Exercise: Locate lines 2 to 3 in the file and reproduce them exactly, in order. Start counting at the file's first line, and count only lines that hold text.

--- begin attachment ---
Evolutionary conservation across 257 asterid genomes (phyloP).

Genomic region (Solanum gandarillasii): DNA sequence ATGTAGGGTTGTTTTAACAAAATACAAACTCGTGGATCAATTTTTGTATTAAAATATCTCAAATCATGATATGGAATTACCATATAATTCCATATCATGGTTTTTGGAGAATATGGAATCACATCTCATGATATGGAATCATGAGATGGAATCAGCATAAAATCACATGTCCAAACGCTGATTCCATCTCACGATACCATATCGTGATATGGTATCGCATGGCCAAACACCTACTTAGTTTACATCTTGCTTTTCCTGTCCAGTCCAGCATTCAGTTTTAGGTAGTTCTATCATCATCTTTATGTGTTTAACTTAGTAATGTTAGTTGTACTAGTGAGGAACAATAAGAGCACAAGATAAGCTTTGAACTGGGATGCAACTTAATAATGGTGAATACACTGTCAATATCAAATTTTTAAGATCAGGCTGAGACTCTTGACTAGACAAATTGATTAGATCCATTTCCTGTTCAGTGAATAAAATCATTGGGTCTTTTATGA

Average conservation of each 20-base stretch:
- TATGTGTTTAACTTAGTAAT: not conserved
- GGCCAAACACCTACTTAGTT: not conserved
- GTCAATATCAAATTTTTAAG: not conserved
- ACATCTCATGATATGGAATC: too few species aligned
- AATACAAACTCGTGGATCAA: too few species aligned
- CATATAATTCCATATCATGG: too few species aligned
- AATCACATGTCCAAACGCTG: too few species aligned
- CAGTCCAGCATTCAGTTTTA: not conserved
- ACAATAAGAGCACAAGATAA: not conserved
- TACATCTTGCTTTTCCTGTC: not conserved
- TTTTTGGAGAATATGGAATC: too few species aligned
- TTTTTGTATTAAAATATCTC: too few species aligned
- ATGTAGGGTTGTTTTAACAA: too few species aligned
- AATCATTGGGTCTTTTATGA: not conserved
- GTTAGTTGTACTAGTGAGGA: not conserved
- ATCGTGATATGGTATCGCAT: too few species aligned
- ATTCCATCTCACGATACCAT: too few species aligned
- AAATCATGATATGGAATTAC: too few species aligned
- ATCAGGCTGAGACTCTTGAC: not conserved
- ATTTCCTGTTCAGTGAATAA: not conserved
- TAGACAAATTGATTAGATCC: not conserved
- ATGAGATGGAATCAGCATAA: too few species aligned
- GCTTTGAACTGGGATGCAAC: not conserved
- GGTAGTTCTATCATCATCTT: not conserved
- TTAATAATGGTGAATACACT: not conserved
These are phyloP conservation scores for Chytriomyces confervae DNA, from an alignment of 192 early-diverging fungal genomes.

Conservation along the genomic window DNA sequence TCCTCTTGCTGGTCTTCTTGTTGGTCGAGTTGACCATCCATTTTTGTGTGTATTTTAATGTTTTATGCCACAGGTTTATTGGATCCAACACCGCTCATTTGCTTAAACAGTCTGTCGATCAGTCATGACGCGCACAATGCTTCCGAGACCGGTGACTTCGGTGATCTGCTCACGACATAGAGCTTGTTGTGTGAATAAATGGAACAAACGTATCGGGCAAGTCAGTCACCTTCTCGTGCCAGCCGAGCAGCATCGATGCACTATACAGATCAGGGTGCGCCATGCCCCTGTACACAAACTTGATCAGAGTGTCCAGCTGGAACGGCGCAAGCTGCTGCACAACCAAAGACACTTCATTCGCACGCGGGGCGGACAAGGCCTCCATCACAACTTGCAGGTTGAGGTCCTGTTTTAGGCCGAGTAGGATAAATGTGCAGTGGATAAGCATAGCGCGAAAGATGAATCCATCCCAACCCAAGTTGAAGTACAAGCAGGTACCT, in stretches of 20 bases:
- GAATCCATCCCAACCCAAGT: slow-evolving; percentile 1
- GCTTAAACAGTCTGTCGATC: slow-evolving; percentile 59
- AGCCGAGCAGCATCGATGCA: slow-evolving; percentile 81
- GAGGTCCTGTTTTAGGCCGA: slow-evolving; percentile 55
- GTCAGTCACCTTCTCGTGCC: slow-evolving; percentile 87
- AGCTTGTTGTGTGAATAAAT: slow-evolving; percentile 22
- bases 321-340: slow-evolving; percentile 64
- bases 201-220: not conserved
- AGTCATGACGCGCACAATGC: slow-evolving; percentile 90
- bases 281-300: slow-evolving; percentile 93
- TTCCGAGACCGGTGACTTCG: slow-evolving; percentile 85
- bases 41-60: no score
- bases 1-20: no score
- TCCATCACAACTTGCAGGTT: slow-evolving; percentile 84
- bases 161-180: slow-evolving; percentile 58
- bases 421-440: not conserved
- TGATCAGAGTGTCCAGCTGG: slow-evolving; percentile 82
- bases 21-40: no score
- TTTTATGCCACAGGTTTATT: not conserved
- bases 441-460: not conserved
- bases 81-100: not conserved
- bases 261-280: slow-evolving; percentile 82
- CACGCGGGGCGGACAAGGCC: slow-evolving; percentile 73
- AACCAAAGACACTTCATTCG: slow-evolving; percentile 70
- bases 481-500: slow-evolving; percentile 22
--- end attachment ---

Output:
Genomic region (Solanum gandarillasii): DNA sequence ATGTAGGGTTGTTTTAACAAAATACAAACTCGTGGATCAATTTTTGTATTAAAATATCTCAAATCATGATATGGAATTACCATATAATTCCATATCATGGTTTTTGGAGAATATGGAATCACATCTCATGATATGGAATCATGAGATGGAATCAGCATAAAATCACATGTCCAAACGCTGATTCCATCTCACGATACCATATCGTGATATGGTATCGCATGGCCAAACACCTACTTAGTTTACATCTTGCTTTTCCTGTCCAGTCCAGCATTCAGTTTTAGGTAGTTCTATCATCATCTTTATGTGTTTAACTTAGTAATGTTAGTTGTACTAGTGAGGAACAATAAGAGCACAAGATAAGCTTTGAACTGGGATGCAACTTAATAATGGTGAATACACTGTCAATATCAAATTTTTAAGATCAGGCTGAGACTCTTGACTAGACAAATTGATTAGATCCATTTCCTGTTCAGTGAATAAAATCATTGGGTCTTTTATGA

Average conservation of each 20-base stretch: